In back, the Passat offers up the most space of any mid-size sedan, even more than the likes of the Hyundai Azera and the outgoing Toyota Avalon. A six-foot adult can ride behind another six-foot adult and cross leg over knee, there's so much leg room, and still have a couple of inches of space left to spare. For the record, the Passat's rear-seat leg room measures 42.4 inches; the Avalon and Azera are well behind at about 38 inches, while the Honda Accord is about a tenth of an inch longer. That said, the Passat's roof arcs downward right over the rear headrests, and very tall passengers will make contact with the headliner, even in cars without the optional sunroof.

Big cupholders hide under a flip-up lid next to the Passat's handbrake, and a bin ahead of the shift lever can hold cell phones and keyfobs. The glovebox and door pockets are fairly large, and the Passat's trunk is nearly the biggest in its class at 15.9 cubic feet. It's a cube larger than the trunk in the Accord, a half-cube shy of the one in the Sonata and almost three cubic feet smaller than in the Impala. The seatback releases on most Passats are pull-type knobs mounted inside the trunk, where they seem to make better sense, just as you'll find when loading up a Sonata.

One distinct area of improvement the Passat's engineers need to focus on is wind and road noise. The Passat's big cabin is louder than it needs to be; to be fair, the Sonata can present a fair amount of engine noise, but the Passat's wind ruffles over the mirrors, and over the B-pillar, of all places, stood out as unusual in the class. A thicker set of windows could clean up the noise profile nicely, since it doesn't seem to emanate from the car's wheel wells or the trunk area.

9

2014 Volkswagen Passat

Safety

The Passat has top-flight crash-test scores, and a rearview camera is now more widely available.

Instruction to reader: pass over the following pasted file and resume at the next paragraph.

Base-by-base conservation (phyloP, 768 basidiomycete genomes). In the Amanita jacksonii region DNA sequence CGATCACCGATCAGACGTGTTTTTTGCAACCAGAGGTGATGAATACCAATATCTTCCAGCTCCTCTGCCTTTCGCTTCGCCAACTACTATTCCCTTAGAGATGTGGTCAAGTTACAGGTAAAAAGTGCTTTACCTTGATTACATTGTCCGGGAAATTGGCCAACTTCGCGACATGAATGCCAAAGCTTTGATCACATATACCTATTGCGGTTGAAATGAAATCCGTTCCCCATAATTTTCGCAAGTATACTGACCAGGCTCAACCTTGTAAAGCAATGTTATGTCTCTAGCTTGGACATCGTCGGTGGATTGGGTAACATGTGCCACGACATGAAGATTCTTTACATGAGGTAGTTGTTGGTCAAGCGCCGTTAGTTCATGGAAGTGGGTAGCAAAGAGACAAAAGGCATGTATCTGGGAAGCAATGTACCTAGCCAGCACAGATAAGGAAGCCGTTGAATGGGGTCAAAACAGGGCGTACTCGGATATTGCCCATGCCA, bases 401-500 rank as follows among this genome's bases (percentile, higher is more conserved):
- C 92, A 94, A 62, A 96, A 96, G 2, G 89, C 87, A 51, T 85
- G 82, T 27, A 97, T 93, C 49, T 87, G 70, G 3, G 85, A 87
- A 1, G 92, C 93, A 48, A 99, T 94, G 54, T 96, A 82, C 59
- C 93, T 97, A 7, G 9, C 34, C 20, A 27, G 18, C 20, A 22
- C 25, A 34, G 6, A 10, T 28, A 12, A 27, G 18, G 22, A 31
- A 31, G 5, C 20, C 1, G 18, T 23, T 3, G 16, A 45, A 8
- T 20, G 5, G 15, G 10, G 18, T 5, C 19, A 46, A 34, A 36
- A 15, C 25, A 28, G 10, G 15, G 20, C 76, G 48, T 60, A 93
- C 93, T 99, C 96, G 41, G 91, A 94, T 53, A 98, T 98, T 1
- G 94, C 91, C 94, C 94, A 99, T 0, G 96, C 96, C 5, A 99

The Passat earns some of the best crash-test scores in the family-sedan segment, and it's gradually improving the availability of some new safety technology we recommend.

Those crash tests prove the Passat's essential safety. The National Highway Traffic Safety Administration (NHTSA) gives the sedan an overall rating of five stars, with only a four-star rating for rollover resistance keeping it from a perfect score. (Most sedans are rated four stars in that mathematical test.) The Insurance Institute for Highway Safety (IIHS) puts the Passat on its Top Safety Pick+ list, which means it achieves 'good' scores on all current tests. On the new but not-yet-factored-in small-overlap test, the Passat gets an 'acceptable' rating.

Standard equipment on all Passats, apart from the usual airbags and stability control, includes a hill-holder function for manual-transmission models, and Bluetooth, which we consider a safety feature. A rearview camera is now standard on the Passat SE and higher trim levels, but is not available on the Passat S.

Visibility is one of the Passat's strongest safety attributes. The large glass areas, fold-down rear headrests and slim roof pillars give drivers a nearly panoramic view of the world around them.

For this, its third model year, the Passat still lacks the advanced tech features becoming more common on other family sedans--new assistants like front and rear parking sensors, and blind-spot monitors. A new service, Car-Net, offers emergency services like those on GM's OnStar system, with stolen-car tracking, speed limits, and remote unlocking, all accessible via a smartphone app.